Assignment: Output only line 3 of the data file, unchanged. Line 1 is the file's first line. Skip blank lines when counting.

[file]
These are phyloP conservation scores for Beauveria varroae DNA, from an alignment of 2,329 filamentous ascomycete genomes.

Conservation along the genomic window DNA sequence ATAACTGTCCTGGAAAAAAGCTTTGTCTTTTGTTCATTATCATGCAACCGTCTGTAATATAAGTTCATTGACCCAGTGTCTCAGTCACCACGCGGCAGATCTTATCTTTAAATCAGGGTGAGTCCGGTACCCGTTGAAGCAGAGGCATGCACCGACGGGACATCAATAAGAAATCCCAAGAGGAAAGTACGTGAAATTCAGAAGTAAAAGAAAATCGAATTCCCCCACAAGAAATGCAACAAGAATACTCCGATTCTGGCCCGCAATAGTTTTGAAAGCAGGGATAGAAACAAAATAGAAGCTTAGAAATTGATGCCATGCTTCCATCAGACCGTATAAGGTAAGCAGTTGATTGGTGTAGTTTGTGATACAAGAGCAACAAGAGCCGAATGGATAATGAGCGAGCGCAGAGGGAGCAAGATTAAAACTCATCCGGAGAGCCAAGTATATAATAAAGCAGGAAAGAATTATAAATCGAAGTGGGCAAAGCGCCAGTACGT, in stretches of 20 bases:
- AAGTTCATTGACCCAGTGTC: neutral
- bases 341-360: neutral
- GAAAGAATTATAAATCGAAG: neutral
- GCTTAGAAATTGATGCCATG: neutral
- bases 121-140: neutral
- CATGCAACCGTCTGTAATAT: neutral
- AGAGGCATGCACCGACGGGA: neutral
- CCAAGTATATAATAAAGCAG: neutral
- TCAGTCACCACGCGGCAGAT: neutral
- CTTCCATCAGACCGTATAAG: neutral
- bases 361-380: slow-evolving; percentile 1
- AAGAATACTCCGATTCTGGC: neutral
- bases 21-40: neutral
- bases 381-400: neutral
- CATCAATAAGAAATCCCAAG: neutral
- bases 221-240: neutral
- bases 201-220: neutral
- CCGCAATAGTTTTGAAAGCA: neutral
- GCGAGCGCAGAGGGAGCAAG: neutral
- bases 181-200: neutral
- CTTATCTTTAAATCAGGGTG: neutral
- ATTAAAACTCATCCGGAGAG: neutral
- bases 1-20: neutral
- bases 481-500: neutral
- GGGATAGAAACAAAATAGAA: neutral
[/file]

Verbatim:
- AAGTTCATTGACCCAGTGTC: neutral